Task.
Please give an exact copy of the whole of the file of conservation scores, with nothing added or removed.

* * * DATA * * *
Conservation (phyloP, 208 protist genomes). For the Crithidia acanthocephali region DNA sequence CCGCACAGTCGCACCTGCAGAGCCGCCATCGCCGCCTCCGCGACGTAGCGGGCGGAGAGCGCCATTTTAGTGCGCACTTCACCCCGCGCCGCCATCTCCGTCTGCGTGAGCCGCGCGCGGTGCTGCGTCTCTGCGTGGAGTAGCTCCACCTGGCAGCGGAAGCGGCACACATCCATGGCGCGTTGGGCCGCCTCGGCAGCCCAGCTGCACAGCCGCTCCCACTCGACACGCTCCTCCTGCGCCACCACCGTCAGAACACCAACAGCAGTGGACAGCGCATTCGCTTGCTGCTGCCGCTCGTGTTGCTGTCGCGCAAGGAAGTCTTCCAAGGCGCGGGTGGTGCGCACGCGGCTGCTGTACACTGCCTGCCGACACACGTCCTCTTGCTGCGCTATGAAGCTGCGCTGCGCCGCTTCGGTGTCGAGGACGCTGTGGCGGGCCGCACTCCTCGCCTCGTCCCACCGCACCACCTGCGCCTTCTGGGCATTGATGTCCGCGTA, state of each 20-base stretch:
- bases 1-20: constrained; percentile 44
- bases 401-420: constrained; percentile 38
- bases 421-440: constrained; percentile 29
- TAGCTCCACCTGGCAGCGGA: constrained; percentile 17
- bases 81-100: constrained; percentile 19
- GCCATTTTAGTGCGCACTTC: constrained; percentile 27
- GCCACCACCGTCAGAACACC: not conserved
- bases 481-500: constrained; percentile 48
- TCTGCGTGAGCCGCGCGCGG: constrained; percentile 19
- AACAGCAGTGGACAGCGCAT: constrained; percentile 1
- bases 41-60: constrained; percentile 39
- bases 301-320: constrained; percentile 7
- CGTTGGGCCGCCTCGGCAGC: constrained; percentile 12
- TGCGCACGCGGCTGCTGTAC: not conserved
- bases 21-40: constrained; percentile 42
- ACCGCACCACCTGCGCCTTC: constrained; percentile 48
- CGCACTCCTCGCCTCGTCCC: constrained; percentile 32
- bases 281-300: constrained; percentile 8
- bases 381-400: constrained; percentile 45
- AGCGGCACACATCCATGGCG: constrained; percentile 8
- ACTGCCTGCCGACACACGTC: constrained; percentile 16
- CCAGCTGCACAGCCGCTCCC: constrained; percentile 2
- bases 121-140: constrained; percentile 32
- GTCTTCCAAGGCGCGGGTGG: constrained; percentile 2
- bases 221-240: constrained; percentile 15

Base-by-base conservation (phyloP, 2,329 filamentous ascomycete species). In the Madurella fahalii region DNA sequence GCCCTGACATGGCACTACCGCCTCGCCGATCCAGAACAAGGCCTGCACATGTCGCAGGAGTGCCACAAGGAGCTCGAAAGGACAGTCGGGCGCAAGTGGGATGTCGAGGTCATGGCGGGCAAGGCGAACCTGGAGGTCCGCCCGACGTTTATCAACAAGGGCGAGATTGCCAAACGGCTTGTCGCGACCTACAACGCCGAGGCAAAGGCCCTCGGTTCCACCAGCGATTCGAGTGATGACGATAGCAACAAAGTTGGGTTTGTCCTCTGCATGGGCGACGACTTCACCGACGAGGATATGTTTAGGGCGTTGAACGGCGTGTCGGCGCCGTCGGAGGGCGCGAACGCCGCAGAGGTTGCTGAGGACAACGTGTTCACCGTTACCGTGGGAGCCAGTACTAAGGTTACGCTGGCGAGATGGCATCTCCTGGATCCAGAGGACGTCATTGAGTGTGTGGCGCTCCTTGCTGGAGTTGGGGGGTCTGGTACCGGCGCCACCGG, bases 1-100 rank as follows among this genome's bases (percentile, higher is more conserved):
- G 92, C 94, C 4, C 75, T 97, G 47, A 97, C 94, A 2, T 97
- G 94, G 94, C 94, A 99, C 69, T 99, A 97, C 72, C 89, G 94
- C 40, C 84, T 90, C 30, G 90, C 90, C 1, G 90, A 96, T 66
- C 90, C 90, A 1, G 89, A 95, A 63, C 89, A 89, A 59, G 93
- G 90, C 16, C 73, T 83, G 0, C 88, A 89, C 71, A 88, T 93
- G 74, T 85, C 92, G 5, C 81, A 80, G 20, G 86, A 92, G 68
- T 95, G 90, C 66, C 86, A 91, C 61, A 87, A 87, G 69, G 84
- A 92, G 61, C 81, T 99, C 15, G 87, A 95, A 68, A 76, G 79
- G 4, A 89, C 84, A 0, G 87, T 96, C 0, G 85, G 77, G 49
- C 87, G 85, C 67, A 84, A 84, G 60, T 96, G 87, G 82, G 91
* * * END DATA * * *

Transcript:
Conservation (phyloP, 208 protist genomes). For the Crithidia acanthocephali region DNA sequence CCGCACAGTCGCACCTGCAGAGCCGCCATCGCCGCCTCCGCGACGTAGCGGGCGGAGAGCGCCATTTTAGTGCGCACTTCACCCCGCGCCGCCATCTCCGTCTGCGTGAGCCGCGCGCGGTGCTGCGTCTCTGCGTGGAGTAGCTCCACCTGGCAGCGGAAGCGGCACACATCCATGGCGCGTTGGGCCGCCTCGGCAGCCCAGCTGCACAGCCGCTCCCACTCGACACGCTCCTCCTGCGCCACCACCGTCAGAACACCAACAGCAGTGGACAGCGCATTCGCTTGCTGCTGCCGCTCGTGTTGCTGTCGCGCAAGGAAGTCTTCCAAGGCGCGGGTGGTGCGCACGCGGCTGCTGTACACTGCCTGCCGACACACGTCCTCTTGCTGCGCTATGAAGCTGCGCTGCGCCGCTTCGGTGTCGAGGACGCTGTGGCGGGCCGCACTCCTCGCCTCGTCCCACCGCACCACCTGCGCCTTCTGGGCATTGATGTCCGCGTA, state of each 20-base stretch:
- bases 1-20: constrained; percentile 44
- bases 401-420: constrained; percentile 38
- bases 421-440: constrained; percentile 29
- TAGCTCCACCTGGCAGCGGA: constrained; percentile 17
- bases 81-100: constrained; percentile 19
- GCCATTTTAGTGCGCACTTC: constrained; percentile 27
- GCCACCACCGTCAGAACACC: not conserved
- bases 481-500: constrained; percentile 48
- TCTGCGTGAGCCGCGCGCGG: constrained; percentile 19
- AACAGCAGTGGACAGCGCAT: constrained; percentile 1
- bases 41-60: constrained; percentile 39
- bases 301-320: constrained; percentile 7
- CGTTGGGCCGCCTCGGCAGC: constrained; percentile 12
- TGCGCACGCGGCTGCTGTAC: not conserved
- bases 21-40: constrained; percentile 42
- ACCGCACCACCTGCGCCTTC: constrained; percentile 48
- CGCACTCCTCGCCTCGTCCC: constrained; percentile 32
- bases 281-300: constrained; percentile 8
- bases 381-400: constrained; percentile 45
- AGCGGCACACATCCATGGCG: constrained; percentile 8
- ACTGCCTGCCGACACACGTC: constrained; percentile 16
- CCAGCTGCACAGCCGCTCCC: constrained; percentile 2
- bases 121-140: constrained; percentile 32
- GTCTTCCAAGGCGCGGGTGG: constrained; percentile 2
- bases 221-240: constrained; percentile 15

Base-by-base conservation (phyloP, 2,329 filamentous ascomycete species). In the Madurella fahalii region DNA sequence GCCCTGACATGGCACTACCGCCTCGCCGATCCAGAACAAGGCCTGCACATGTCGCAGGAGTGCCACAAGGAGCTCGAAAGGACAGTCGGGCGCAAGTGGGATGTCGAGGTCATGGCGGGCAAGGCGAACCTGGAGGTCCGCCCGACGTTTATCAACAAGGGCGAGATTGCCAAACGGCTTGTCGCGACCTACAACGCCGAGGCAAAGGCCCTCGGTTCCACCAGCGATTCGAGTGATGACGATAGCAACAAAGTTGGGTTTGTCCTCTGCATGGGCGACGACTTCACCGACGAGGATATGTTTAGGGCGTTGAACGGCGTGTCGGCGCCGTCGGAGGGCGCGAACGCCGCAGAGGTTGCTGAGGACAACGTGTTCACCGTTACCGTGGGAGCCAGTACTAAGGTTACGCTGGCGAGATGGCATCTCCTGGATCCAGAGGACGTCATTGAGTGTGTGGCGCTCCTTGCTGGAGTTGGGGGGTCTGGTACCGGCGCCACCGG, bases 1-100 rank as follows among this genome's bases (percentile, higher is more conserved):
- G 92, C 94, C 4, C 75, T 97, G 47, A 97, C 94, A 2, T 97
- G 94, G 94, C 94, A 99, C 69, T 99, A 97, C 72, C 89, G 94
- C 40, C 84, T 90, C 30, G 90, C 90, C 1, G 90, A 96, T 66
- C 90, C 90, A 1, G 89, A 95, A 63, C 89, A 89, A 59, G 93
- G 90, C 16, C 73, T 83, G 0, C 88, A 89, C 71, A 88, T 93
- G 74, T 85, C 92, G 5, C 81, A 80, G 20, G 86, A 92, G 68
- T 95, G 90, C 66, C 86, A 91, C 61, A 87, A 87, G 69, G 84
- A 92, G 61, C 81, T 99, C 15, G 87, A 95, A 68, A 76, G 79
- G 4, A 89, C 84, A 0, G 87, T 96, C 0, G 85, G 77, G 49
- C 87, G 85, C 67, A 84, A 84, G 60, T 96, G 87, G 82, G 91